Skip to comments.Five Election Day Lessons for the GOP
Posted on 11/06/2009 6:38:30 AM PST by rebes22
Oh, how the mighty have fallen. Despite the best efforts of the White House and much of the media to portray this weeks elections as a meaningless barometer of the publics mood toward the Obama administration, the results were clear. The voters were communicating buyers remorse. One year after reaching its zenith, the Democratic Party is now grappling with what could be the beginning of the end of the Obama era.
In Virginia, former Attorney General Bob McDonnell, a solid pro-family, pro-life conservative, won a landslide victory, as did down-ticket conservative candidates. Repeated Obama visits to his own backyard did nothing to help Democrat Creigh Deeds. The GOP landslide came only a year after Barack Obama became the first Democrat since 1964 to carry Virginia in a presidential contest.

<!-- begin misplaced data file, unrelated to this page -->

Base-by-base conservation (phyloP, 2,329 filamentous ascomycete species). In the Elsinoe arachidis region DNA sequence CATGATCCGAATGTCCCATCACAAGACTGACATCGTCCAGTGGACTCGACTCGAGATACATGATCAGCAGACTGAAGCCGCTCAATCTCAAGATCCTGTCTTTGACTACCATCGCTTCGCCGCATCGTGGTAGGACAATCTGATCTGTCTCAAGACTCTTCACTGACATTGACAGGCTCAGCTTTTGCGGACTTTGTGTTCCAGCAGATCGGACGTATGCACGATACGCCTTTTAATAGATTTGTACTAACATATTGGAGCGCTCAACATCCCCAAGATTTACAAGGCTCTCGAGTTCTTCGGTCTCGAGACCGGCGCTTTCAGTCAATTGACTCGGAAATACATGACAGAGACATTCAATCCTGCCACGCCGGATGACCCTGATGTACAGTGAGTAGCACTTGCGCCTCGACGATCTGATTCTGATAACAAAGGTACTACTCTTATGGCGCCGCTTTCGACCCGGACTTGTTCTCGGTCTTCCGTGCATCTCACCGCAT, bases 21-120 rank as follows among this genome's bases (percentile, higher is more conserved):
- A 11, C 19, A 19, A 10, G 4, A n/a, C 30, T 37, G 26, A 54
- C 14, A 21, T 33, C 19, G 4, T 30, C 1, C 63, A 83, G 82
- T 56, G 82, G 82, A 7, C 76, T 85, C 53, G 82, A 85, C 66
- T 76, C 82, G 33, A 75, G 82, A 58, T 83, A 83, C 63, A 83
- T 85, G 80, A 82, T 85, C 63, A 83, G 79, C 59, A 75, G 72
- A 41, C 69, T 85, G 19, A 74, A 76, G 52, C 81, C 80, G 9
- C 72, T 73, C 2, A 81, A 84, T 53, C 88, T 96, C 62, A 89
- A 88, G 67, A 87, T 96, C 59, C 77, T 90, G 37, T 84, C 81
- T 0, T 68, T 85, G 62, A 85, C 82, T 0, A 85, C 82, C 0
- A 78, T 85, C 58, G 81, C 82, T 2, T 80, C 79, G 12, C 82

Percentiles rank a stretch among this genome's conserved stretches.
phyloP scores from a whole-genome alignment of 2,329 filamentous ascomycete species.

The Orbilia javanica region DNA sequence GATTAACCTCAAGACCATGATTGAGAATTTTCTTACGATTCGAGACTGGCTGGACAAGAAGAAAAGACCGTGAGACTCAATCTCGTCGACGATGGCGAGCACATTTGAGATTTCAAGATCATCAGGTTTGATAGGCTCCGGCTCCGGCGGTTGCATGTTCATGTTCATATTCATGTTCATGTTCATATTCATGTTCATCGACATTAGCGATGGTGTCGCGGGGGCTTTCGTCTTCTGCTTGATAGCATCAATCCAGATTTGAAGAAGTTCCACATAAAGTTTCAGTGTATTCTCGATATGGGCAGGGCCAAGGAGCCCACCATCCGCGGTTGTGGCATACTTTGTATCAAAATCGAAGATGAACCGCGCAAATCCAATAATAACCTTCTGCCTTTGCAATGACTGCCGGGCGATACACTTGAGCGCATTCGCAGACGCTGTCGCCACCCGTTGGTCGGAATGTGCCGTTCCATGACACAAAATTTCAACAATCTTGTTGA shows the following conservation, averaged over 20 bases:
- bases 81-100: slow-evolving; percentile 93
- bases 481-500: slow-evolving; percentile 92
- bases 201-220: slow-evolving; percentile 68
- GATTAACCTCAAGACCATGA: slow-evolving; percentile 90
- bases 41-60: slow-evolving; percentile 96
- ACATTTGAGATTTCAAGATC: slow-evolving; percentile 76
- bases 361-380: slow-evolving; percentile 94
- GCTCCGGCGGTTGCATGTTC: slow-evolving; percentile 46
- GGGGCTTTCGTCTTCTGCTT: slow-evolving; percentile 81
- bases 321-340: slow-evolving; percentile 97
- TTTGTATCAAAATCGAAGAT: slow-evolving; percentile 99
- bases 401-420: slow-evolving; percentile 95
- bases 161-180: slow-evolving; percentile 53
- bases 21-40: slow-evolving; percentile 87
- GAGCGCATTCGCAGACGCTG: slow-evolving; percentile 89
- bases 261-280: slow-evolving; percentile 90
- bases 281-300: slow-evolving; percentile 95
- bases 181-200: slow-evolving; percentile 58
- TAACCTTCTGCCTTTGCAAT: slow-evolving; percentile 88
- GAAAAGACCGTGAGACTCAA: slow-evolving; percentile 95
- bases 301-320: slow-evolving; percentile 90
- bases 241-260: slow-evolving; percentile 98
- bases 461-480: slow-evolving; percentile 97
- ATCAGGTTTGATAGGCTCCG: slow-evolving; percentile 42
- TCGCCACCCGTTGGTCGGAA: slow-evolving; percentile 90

Democrats are suggesting that low voter turnout is to blame. But low turnout is a sign of demoralization and disappointment among the base. Many young people who voted overwhelmingly for Obama have since graduated college and are finding jobs scarce. High unemployment rates prove that no one can find those elusive saved or created jobs outside of an Obama administration news release.
Incumbent Democratic Governor Jon Corzines loss to Republican Chris Christie in New Jersey was even more of an indictment of the Obama administration. New Jersey is a liberal state that Obama won last year by 15 points and where he staked his reputation for energizing voters. Just consider this pre-election headline from the Associated Press: Obama Says New Jersey Governor Is Key To His Own Agenda.
While encouraging, these GOP victories and deepening voter dissatisfaction with the Democrats agenda dont mean that anything is guaranteed for the GOP. Here are five lessons Republicans should learn from Tuesdays elections.
1) Reaganism still wins -- Thirty years after Reagans ascendance, nobody has improved on his winning formula. Candidates can win almost anywhere by providing enough to satisfy each of the three legs of the Republican stool--foreign policy conservatives, values conservatives and economic conservatives.